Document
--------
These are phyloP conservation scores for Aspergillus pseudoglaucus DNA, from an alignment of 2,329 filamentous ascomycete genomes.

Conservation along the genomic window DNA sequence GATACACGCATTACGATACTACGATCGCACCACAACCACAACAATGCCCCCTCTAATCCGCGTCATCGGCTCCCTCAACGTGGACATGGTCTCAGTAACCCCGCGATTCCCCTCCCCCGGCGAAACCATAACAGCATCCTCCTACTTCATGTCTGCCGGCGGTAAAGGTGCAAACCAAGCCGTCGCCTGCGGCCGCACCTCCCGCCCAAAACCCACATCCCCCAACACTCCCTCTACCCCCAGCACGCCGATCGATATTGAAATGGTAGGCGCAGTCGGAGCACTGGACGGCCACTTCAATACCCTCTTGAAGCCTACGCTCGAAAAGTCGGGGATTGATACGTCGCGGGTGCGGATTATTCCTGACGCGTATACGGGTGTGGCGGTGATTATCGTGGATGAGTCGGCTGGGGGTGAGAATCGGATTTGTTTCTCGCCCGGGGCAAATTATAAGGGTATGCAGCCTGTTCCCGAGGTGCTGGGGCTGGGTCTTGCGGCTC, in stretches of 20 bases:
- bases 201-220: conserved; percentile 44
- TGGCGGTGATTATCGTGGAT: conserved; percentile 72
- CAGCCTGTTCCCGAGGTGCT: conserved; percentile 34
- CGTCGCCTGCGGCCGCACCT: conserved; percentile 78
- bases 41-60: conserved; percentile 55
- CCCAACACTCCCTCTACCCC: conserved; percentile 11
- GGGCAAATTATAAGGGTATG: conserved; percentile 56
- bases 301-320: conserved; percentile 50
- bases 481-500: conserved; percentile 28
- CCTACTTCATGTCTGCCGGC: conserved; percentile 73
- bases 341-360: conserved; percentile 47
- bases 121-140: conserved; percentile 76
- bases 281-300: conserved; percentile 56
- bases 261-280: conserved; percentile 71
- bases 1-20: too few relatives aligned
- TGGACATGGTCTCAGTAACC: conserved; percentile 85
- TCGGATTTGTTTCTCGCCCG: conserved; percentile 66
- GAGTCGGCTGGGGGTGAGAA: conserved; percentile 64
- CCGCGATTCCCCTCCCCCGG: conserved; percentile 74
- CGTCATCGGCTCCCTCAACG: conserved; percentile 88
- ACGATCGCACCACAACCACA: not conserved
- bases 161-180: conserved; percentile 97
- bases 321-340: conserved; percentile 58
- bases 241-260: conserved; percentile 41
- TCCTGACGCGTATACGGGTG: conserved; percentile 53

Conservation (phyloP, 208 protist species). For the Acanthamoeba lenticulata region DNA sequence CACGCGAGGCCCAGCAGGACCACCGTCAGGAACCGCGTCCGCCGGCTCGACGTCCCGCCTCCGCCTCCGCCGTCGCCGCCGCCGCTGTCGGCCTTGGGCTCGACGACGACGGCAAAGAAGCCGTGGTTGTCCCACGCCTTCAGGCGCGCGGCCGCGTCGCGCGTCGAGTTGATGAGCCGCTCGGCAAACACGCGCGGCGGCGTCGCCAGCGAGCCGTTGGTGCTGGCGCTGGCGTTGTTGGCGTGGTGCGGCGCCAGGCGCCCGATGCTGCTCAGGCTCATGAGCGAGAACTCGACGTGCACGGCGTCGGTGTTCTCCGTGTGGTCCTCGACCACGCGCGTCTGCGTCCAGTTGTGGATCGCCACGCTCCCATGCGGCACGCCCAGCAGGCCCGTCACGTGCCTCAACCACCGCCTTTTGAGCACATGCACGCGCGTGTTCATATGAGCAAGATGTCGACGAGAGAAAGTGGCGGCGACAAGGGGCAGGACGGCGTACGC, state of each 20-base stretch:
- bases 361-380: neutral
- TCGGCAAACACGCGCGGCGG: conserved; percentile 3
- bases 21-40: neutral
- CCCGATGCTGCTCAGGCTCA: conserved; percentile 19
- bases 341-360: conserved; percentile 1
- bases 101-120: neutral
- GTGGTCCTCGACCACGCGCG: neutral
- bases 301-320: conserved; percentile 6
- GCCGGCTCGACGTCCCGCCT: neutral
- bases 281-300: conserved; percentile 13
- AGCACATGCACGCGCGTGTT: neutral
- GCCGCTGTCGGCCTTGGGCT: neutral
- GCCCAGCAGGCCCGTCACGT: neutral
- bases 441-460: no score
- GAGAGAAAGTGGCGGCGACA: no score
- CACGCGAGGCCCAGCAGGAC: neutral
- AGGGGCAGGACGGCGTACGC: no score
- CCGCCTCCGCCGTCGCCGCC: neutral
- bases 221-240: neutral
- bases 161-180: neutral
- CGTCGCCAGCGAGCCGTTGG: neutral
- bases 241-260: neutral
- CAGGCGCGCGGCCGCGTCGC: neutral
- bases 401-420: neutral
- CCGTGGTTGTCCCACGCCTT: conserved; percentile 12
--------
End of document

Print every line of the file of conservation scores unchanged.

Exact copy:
These are phyloP conservation scores for Aspergillus pseudoglaucus DNA, from an alignment of 2,329 filamentous ascomycete genomes.

Conservation along the genomic window DNA sequence GATACACGCATTACGATACTACGATCGCACCACAACCACAACAATGCCCCCTCTAATCCGCGTCATCGGCTCCCTCAACGTGGACATGGTCTCAGTAACCCCGCGATTCCCCTCCCCCGGCGAAACCATAACAGCATCCTCCTACTTCATGTCTGCCGGCGGTAAAGGTGCAAACCAAGCCGTCGCCTGCGGCCGCACCTCCCGCCCAAAACCCACATCCCCCAACACTCCCTCTACCCCCAGCACGCCGATCGATATTGAAATGGTAGGCGCAGTCGGAGCACTGGACGGCCACTTCAATACCCTCTTGAAGCCTACGCTCGAAAAGTCGGGGATTGATACGTCGCGGGTGCGGATTATTCCTGACGCGTATACGGGTGTGGCGGTGATTATCGTGGATGAGTCGGCTGGGGGTGAGAATCGGATTTGTTTCTCGCCCGGGGCAAATTATAAGGGTATGCAGCCTGTTCCCGAGGTGCTGGGGCTGGGTCTTGCGGCTC, in stretches of 20 bases:
- bases 201-220: conserved; percentile 44
- TGGCGGTGATTATCGTGGAT: conserved; percentile 72
- CAGCCTGTTCCCGAGGTGCT: conserved; percentile 34
- CGTCGCCTGCGGCCGCACCT: conserved; percentile 78
- bases 41-60: conserved; percentile 55
- CCCAACACTCCCTCTACCCC: conserved; percentile 11
- GGGCAAATTATAAGGGTATG: conserved; percentile 56
- bases 301-320: conserved; percentile 50
- bases 481-500: conserved; percentile 28
- CCTACTTCATGTCTGCCGGC: conserved; percentile 73
- bases 341-360: conserved; percentile 47
- bases 121-140: conserved; percentile 76
- bases 281-300: conserved; percentile 56
- bases 261-280: conserved; percentile 71
- bases 1-20: too few relatives aligned
- TGGACATGGTCTCAGTAACC: conserved; percentile 85
- TCGGATTTGTTTCTCGCCCG: conserved; percentile 66
- GAGTCGGCTGGGGGTGAGAA: conserved; percentile 64
- CCGCGATTCCCCTCCCCCGG: conserved; percentile 74
- CGTCATCGGCTCCCTCAACG: conserved; percentile 88
- ACGATCGCACCACAACCACA: not conserved
- bases 161-180: conserved; percentile 97
- bases 321-340: conserved; percentile 58
- bases 241-260: conserved; percentile 41
- TCCTGACGCGTATACGGGTG: conserved; percentile 53

Conservation (phyloP, 208 protist species). For the Acanthamoeba lenticulata region DNA sequence CACGCGAGGCCCAGCAGGACCACCGTCAGGAACCGCGTCCGCCGGCTCGACGTCCCGCCTCCGCCTCCGCCGTCGCCGCCGCCGCTGTCGGCCTTGGGCTCGACGACGACGGCAAAGAAGCCGTGGTTGTCCCACGCCTTCAGGCGCGCGGCCGCGTCGCGCGTCGAGTTGATGAGCCGCTCGGCAAACACGCGCGGCGGCGTCGCCAGCGAGCCGTTGGTGCTGGCGCTGGCGTTGTTGGCGTGGTGCGGCGCCAGGCGCCCGATGCTGCTCAGGCTCATGAGCGAGAACTCGACGTGCACGGCGTCGGTGTTCTCCGTGTGGTCCTCGACCACGCGCGTCTGCGTCCAGTTGTGGATCGCCACGCTCCCATGCGGCACGCCCAGCAGGCCCGTCACGTGCCTCAACCACCGCCTTTTGAGCACATGCACGCGCGTGTTCATATGAGCAAGATGTCGACGAGAGAAAGTGGCGGCGACAAGGGGCAGGACGGCGTACGC, state of each 20-base stretch:
- bases 361-380: neutral
- TCGGCAAACACGCGCGGCGG: conserved; percentile 3
- bases 21-40: neutral
- CCCGATGCTGCTCAGGCTCA: conserved; percentile 19
- bases 341-360: conserved; percentile 1
- bases 101-120: neutral
- GTGGTCCTCGACCACGCGCG: neutral
- bases 301-320: conserved; percentile 6
- GCCGGCTCGACGTCCCGCCT: neutral
- bases 281-300: conserved; percentile 13
- AGCACATGCACGCGCGTGTT: neutral
- GCCGCTGTCGGCCTTGGGCT: neutral
- GCCCAGCAGGCCCGTCACGT: neutral
- bases 441-460: no score
- GAGAGAAAGTGGCGGCGACA: no score
- CACGCGAGGCCCAGCAGGAC: neutral
- AGGGGCAGGACGGCGTACGC: no score
- CCGCCTCCGCCGTCGCCGCC: neutral
- bases 221-240: neutral
- bases 161-180: neutral
- CGTCGCCAGCGAGCCGTTGG: neutral
- bases 241-260: neutral
- CAGGCGCGCGGCCGCGTCGC: neutral
- bases 401-420: neutral
- CCGTGGTTGTCCCACGCCTT: conserved; percentile 12